August 16, 2007
Teahouse of the August Moon
movie recommendations on television or VHS, and watching them again on DVD is a surprising reminder of just how bad those old analog-video transfers were. The brilliant, colorful DVD version of The Teahouse of the August Moon is at times the equivalent of a National Geographic expedition.
Unlike so many recent Japan-themed Hollywood movies, Teahouse was filmed in Japan, on the outskirts of Nara. The story aside, the camera takes us in a time machine back to the rural Japan of the mid-1950s. It'd be fascinating to return to the places where the location sets were built and see what has become of them since.
Needless to say, everybody in the movie who speaks Japanese actually speaks Japanese! Weird that that should be so unusual. Even Marlon Brando, cast as the translator and busybody Sakini. My respect for the actor has definitely grown.
Whenever a Caucasian is cast in an Asian role (Mickey Rooney in Breakfast at Tiffany's comes to mind), you prepare yourself to cringe. And cringe some more when they try to speak the language or fake an accent.
Brando's English accent isn't a slop of embarrassing pidgin fakery (Rooney again), but a close approximation of the real thing. He sounds a lot like Cool Japan host Shoji Kokami (who's got a pretty strong accent) when he does the show intro in English. And for an American who had never studied the language before, Brando's Japanese is amazing.
In the short "making-of" segment accompanying the movie, we're told that Brando "studied for two months with a translator and a tape recorder." That is, rather than badly reading romaji off a page, he memorized the lines aurally. And does it show.
To be sure, the script is written to minimize the amount of Japanese he has to speak, and he does flub a line here and there. But I otherwise found his Japanese as fluid and comprehensible as the rest of the native-speaking cast. Brando speaks more Japanese--and speaks it better--than any other Hollywood actor in any other Hollwood production I can think of.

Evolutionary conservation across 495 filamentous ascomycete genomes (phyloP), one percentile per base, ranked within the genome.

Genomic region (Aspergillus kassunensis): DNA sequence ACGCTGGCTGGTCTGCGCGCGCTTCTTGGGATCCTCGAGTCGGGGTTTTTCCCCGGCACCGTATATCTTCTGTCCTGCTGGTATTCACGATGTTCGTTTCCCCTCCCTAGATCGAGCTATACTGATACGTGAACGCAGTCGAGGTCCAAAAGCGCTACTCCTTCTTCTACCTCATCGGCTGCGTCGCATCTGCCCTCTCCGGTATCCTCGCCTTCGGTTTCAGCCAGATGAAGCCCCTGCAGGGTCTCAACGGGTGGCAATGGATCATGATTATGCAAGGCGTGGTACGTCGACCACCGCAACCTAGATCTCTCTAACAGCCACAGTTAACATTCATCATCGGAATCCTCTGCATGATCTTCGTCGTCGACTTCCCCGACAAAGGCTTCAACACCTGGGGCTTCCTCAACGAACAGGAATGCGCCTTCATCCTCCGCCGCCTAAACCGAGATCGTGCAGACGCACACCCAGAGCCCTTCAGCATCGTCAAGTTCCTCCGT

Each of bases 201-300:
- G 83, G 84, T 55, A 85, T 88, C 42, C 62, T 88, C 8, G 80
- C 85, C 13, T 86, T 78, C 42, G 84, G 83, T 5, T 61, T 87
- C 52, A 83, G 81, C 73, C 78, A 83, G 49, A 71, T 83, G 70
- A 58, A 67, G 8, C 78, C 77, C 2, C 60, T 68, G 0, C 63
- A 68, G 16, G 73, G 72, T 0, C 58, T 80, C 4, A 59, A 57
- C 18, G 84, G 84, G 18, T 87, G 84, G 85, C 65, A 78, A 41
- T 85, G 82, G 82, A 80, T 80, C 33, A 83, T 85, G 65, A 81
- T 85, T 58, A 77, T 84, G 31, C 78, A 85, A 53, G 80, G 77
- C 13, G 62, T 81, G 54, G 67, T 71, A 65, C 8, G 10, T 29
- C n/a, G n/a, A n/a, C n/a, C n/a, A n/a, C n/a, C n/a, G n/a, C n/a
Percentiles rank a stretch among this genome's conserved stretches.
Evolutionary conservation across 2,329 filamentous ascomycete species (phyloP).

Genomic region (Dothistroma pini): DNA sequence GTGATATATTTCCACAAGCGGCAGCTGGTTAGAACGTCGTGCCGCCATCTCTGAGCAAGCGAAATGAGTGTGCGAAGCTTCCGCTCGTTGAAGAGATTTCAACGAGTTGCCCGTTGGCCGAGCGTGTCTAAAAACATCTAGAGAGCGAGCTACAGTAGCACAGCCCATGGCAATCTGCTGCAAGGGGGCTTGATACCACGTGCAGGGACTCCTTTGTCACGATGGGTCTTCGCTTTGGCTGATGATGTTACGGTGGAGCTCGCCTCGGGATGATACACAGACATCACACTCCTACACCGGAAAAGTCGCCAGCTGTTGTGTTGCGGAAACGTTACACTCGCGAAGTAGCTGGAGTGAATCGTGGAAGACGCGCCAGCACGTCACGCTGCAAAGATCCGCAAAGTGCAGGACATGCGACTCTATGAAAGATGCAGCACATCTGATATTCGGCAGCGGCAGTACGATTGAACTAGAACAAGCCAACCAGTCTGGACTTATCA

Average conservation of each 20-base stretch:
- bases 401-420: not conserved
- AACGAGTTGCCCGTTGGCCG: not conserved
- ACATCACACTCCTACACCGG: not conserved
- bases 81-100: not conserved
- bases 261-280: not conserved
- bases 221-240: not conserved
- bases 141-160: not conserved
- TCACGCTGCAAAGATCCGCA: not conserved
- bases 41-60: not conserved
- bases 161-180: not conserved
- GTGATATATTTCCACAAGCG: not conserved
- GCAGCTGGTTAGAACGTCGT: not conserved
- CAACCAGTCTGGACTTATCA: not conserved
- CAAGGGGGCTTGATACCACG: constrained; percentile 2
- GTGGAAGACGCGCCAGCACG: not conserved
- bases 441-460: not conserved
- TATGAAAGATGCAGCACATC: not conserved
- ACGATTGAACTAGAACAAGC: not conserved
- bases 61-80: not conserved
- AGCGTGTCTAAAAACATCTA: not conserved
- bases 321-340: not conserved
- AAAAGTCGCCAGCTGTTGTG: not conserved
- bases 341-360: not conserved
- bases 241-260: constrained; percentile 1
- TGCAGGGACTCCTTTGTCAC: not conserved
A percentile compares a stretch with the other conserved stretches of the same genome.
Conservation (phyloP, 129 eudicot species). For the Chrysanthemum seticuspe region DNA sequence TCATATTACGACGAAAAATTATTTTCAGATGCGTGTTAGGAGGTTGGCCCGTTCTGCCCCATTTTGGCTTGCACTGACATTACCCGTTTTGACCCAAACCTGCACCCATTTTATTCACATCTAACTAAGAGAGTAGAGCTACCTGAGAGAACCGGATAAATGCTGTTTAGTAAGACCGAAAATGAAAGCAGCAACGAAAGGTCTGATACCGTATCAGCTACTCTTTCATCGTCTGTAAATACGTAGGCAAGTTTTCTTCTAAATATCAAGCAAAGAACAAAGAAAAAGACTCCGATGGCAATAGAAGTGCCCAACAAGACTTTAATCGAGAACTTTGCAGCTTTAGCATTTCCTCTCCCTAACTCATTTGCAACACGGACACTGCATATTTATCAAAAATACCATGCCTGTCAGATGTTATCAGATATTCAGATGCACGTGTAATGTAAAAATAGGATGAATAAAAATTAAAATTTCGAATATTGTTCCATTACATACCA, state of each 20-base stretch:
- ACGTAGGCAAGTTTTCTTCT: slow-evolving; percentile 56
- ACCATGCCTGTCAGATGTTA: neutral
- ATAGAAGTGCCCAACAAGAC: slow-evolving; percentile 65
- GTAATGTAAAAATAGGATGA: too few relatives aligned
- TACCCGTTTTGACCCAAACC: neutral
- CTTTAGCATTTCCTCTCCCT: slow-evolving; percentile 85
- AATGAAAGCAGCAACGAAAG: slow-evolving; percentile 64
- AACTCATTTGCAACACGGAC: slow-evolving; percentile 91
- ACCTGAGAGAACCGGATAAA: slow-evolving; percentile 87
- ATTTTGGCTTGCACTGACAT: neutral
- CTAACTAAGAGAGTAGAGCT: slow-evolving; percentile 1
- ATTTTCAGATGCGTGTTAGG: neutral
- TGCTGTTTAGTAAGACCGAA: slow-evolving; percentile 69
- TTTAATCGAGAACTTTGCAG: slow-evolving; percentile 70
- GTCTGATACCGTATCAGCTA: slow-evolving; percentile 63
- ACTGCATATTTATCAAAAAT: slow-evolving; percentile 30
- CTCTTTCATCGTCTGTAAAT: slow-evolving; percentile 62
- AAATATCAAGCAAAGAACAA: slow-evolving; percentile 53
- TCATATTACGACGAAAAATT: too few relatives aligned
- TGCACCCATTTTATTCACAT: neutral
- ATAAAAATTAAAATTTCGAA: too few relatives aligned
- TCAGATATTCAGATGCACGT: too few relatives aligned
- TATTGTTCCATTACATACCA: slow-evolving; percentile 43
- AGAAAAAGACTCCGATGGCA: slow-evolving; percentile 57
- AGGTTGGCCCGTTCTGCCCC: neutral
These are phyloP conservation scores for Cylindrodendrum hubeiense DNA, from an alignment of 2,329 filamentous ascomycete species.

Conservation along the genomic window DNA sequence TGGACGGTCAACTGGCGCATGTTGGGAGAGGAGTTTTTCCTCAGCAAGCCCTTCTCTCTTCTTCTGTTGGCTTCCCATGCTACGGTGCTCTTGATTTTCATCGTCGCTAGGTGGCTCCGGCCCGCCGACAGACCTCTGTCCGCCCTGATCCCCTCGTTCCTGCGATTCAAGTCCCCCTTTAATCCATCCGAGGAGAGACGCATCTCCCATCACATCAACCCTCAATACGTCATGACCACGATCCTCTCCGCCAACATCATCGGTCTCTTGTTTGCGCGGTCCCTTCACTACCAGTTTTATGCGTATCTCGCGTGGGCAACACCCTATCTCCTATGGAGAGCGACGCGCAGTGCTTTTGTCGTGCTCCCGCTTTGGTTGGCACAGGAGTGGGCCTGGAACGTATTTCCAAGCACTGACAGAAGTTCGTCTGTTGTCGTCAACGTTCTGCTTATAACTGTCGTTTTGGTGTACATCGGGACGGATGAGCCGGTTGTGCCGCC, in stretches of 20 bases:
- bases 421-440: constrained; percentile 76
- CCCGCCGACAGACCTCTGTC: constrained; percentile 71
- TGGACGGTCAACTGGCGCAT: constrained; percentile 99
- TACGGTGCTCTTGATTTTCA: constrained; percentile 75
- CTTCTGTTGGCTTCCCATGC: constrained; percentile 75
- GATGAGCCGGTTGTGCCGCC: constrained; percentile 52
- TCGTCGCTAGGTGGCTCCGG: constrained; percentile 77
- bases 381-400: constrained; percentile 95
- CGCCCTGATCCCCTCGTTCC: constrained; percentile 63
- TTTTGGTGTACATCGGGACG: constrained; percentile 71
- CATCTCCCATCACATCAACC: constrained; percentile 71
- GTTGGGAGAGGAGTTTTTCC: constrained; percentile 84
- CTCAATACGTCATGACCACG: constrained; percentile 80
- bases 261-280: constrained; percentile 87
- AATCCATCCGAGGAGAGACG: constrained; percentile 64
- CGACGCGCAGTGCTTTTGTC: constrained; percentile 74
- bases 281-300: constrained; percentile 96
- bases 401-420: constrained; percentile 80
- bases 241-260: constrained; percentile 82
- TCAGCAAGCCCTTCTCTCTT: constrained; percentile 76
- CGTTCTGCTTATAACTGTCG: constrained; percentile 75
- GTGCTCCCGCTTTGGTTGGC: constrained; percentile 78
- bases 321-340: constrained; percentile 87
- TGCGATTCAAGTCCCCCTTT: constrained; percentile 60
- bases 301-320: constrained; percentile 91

(The one exception is Steven Seagal. But Seagal has lived in Japan for several years, so he doesn't count.)
Other delights in Teahouse include Harry Morgan, Colonel Potter in MASH, who fills the Radar O'Reilly role so thoroughly you might think that's where Gary Burghoff got his inspiration. Eddie Albert going on about organic farming, circa 1956, sounds like a spokesman for Whole Foods, circa 2006.
And if you suffered through that awful, overproduced dance number in Memoirs of a Geisha, Teahouse provides the perfect antidote. Machiko Kyou, who starred opposite Toshiro Mifune in Akira Kurosawa's classic Rashomon, plays the geisha Lotus Blossom. And though her role is broadly comedic, the dance she performs at the end manages to be both playful and dignified.
In other words: a heckuva lot closer to the real thing.
The other joy of the film is how well it delivers its message. The telling moment for me comes when Captain Fisby (Glenn Ford) tries to figure out what to do with Lotus Blossom. The presence of this well-educated, well-mannered and (relatively) wealthy geisha in a dirt-poor farming village is disruptive, to say the least.
Learning that he can't unload her on anybody else, Fisby finally tells the local Lady's Auxiliary (who complained about her in the first place) that, in so many words, they can rest assured that he'll knock her down a few notches so she looks and acts no differently than the rest of them.
"No, no!" they protest. They don't want him to lower her to their level. They want him to raise themselves up to her level. Cut to the next scene of Lotus Blossom teaching a class in dancing and deportment to the women of the village. That's the difference between the "equality" of the lowest common denominator and the true equality of opportunity available to all.